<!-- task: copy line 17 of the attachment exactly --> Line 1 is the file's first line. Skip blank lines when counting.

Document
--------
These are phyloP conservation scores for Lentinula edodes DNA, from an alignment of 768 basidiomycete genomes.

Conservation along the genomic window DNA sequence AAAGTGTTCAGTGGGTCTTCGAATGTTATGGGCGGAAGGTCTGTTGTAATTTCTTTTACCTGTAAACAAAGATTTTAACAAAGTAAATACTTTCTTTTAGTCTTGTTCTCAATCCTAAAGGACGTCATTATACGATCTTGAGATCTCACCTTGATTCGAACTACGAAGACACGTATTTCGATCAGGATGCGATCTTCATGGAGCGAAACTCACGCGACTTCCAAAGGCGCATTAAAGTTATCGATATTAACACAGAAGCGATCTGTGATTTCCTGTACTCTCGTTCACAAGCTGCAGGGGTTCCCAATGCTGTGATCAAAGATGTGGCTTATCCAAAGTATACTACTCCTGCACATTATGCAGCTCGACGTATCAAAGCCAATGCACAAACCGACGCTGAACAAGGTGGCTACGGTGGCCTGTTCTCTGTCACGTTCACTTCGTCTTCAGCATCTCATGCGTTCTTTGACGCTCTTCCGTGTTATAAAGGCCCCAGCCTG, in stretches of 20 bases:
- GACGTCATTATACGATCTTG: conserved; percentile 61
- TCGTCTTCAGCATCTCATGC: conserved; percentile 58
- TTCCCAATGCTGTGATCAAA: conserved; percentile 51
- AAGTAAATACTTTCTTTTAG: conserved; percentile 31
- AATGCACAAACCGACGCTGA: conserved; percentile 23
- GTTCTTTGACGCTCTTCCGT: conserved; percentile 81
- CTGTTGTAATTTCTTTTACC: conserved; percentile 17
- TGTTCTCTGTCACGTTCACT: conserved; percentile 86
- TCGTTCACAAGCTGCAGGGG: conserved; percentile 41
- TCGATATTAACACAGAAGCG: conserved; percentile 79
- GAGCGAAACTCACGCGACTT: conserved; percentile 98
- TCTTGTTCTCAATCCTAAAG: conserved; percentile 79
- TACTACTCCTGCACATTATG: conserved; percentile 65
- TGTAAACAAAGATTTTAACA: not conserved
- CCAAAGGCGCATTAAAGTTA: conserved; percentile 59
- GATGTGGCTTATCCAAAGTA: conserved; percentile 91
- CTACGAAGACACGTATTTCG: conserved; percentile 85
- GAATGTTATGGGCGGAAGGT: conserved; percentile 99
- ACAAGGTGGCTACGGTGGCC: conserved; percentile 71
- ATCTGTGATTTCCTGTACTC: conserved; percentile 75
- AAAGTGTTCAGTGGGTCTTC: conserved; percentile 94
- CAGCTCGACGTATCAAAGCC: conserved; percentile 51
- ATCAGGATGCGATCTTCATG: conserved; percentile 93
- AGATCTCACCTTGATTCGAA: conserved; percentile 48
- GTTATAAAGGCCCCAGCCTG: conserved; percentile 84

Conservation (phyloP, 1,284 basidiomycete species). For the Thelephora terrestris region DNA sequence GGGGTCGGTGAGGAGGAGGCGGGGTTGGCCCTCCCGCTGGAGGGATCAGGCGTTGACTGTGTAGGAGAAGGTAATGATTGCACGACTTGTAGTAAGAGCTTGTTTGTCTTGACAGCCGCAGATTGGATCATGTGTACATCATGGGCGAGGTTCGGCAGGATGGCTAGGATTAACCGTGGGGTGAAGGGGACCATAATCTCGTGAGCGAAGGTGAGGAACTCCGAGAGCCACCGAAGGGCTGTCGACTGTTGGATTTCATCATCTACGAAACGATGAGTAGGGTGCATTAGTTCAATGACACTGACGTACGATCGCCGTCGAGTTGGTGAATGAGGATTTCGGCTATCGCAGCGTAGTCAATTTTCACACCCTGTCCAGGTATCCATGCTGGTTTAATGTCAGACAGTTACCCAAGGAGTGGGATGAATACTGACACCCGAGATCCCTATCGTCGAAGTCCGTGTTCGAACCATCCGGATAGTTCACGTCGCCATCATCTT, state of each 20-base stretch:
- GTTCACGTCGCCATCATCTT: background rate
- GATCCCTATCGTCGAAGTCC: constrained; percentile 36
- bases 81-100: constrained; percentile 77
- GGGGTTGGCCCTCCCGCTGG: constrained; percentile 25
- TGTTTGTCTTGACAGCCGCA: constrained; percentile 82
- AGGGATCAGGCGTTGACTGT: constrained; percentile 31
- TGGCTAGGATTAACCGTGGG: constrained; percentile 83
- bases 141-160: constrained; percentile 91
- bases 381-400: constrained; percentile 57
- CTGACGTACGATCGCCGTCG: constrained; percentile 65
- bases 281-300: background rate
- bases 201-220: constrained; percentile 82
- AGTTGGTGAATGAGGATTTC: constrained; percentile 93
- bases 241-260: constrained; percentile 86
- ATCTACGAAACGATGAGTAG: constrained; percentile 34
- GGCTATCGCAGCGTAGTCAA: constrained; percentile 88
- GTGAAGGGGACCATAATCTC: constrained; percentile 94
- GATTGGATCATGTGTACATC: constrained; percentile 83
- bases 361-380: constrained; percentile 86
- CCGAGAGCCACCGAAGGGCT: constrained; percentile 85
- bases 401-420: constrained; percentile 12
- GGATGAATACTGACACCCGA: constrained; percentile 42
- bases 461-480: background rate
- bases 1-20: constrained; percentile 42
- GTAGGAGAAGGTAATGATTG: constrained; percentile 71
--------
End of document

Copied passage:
- CCAAAGGCGCATTAAAGTTA: conserved; percentile 59